Saturday May 28th 2022

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Posts Tagged ‘Welsh’

100 Year Old Church is a Treasure within 129 Year Old Legacy and 1500 Years of Welsh Culture

100 Year Old Church is a Treasure within 129 Year Old Legacy and 1500 Years of Welsh Culture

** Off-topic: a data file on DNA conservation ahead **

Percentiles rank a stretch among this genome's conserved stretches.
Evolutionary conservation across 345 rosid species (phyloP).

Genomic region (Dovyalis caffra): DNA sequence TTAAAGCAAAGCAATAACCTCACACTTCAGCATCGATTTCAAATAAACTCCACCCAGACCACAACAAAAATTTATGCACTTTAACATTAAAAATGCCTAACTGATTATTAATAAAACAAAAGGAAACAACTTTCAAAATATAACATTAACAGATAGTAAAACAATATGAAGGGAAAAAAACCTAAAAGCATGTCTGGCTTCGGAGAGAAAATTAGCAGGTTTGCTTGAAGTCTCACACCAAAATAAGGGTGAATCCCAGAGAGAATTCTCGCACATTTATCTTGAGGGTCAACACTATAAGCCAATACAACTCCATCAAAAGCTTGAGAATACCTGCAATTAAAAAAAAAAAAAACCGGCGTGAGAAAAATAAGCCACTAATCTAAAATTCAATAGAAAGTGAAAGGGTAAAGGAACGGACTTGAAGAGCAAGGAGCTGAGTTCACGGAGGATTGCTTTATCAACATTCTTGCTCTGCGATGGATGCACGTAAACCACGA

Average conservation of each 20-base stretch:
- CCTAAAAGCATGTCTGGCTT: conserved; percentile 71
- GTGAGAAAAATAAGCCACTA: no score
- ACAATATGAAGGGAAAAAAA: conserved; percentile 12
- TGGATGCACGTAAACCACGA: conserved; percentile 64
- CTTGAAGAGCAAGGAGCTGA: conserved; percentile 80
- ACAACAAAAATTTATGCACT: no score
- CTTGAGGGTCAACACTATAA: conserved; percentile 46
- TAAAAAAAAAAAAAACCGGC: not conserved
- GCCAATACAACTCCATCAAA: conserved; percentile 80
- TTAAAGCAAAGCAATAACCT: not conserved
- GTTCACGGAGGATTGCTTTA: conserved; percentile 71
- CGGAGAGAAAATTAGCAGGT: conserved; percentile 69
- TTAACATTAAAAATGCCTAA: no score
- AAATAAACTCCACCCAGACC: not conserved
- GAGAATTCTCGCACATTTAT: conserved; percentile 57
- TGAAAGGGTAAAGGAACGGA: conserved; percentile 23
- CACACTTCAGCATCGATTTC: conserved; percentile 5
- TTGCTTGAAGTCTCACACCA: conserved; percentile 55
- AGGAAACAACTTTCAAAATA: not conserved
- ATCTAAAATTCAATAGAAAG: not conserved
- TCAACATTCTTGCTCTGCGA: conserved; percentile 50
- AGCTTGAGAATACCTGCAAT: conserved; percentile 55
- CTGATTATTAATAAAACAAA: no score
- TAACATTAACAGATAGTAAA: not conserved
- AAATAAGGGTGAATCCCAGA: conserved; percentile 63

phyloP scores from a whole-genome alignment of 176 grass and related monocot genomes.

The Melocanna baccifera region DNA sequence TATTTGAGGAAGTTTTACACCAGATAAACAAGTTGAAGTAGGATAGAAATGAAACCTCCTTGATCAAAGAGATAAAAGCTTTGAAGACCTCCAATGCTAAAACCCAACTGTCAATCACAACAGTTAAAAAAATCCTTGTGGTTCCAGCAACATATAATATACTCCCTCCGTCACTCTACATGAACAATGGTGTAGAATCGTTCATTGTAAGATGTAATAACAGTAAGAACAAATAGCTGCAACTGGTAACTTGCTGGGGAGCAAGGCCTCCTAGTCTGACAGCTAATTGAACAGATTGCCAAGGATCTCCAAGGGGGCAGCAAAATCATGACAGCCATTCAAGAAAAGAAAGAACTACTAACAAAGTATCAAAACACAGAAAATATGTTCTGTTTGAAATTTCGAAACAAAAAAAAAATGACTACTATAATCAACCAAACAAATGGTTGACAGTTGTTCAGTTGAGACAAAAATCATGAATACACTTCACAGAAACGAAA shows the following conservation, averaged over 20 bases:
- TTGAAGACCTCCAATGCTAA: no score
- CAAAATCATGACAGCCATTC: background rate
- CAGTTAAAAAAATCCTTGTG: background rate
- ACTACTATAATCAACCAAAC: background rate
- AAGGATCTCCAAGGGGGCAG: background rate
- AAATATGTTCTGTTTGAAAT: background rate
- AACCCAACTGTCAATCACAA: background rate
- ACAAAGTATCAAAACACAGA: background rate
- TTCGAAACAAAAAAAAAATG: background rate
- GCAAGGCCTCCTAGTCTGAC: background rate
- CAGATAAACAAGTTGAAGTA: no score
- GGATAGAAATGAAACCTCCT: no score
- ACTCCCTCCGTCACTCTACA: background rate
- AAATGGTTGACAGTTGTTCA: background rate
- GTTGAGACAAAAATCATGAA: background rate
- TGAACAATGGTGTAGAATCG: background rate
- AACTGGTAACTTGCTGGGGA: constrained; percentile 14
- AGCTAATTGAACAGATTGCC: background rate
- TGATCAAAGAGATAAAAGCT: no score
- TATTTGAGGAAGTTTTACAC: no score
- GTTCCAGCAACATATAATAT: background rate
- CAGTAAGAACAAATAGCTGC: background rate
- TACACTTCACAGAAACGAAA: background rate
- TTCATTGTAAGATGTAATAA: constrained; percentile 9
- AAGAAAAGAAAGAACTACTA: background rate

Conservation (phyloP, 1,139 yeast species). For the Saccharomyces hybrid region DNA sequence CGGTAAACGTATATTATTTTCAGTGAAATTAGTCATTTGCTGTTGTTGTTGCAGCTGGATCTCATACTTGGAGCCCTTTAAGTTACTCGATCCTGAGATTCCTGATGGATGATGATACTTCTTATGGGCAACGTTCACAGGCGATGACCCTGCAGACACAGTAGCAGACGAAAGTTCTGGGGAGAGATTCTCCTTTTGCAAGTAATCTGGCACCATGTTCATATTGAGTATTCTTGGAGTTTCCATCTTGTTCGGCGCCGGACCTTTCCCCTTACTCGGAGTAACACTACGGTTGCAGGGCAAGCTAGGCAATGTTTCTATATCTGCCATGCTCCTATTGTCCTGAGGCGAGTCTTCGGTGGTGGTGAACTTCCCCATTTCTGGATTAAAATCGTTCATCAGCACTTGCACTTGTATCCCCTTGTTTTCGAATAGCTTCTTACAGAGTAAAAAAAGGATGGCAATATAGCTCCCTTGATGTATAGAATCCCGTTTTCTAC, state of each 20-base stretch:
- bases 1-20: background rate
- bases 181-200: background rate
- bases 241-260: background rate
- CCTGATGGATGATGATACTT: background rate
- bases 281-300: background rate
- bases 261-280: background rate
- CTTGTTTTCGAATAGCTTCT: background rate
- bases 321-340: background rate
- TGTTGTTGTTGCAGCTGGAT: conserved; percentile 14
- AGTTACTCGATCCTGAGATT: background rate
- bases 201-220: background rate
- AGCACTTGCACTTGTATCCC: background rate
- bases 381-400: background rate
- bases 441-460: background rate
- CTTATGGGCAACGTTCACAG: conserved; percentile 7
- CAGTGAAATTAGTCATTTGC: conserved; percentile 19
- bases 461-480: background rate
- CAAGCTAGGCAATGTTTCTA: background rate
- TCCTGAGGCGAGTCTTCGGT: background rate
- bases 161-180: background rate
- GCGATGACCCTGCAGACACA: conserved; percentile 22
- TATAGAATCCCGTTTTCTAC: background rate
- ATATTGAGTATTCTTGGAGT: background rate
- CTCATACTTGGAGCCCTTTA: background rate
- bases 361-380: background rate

By Sue Hunter Weir Since at least the 1880s, what we now call the Phillips Neighborhood, has been home to thousands of immigrants and their families, many of whom are buried or have relatives buried, in Minneapolis Pioneers and Soldiers Memorial Cemetery. Their contributions to the city”'s early development are among the reasons why the cemetery is on the National Register of Historic Sites (the only cemetery in Minnesota honored with that designation). Many of those buried in the cemetery, quite literally, built the city of Minneapolis. Their presence is still visible throughout the Phillips Neighborhood most notably in many of the old churches which functioned not only as places of worship but as places where the language and culture of the “old country” was celebrated and preserved. Among those buried in the cemetery are several named Evans, Hughes, Jones, Morris and Williams””most of them the children of Welsh immigrants. (If your house is 100 years old and located between 15th and 17th Avenues from Franklin Avenue to Lake Street, there”'s a good chance that someone with one of those names lived in, or built, your house). This year marks the 100th anniversary of the groundbreaking of the Welsh Church located at 2917 15th Avenue South, on the edge of the parking lot behind In the Heart of the Beast Puppet and Mask Theatre. It was the last Welsh church built in Minneapolis. From 1883 until their new Welsh Church opened its doors in 1911, the church”'s congregation met in a church located at the intersection of Franklin and 17th Ave. In a history of the church that was published in 1931, in honor of the congregation”'s 50th anniversary, William Jones noted that most of the church”'s early members “lived within walking distance of their church.” As members of the congregation moved farther south in the city, they felt the need to build a new church in “a more convenient location,” and [...]

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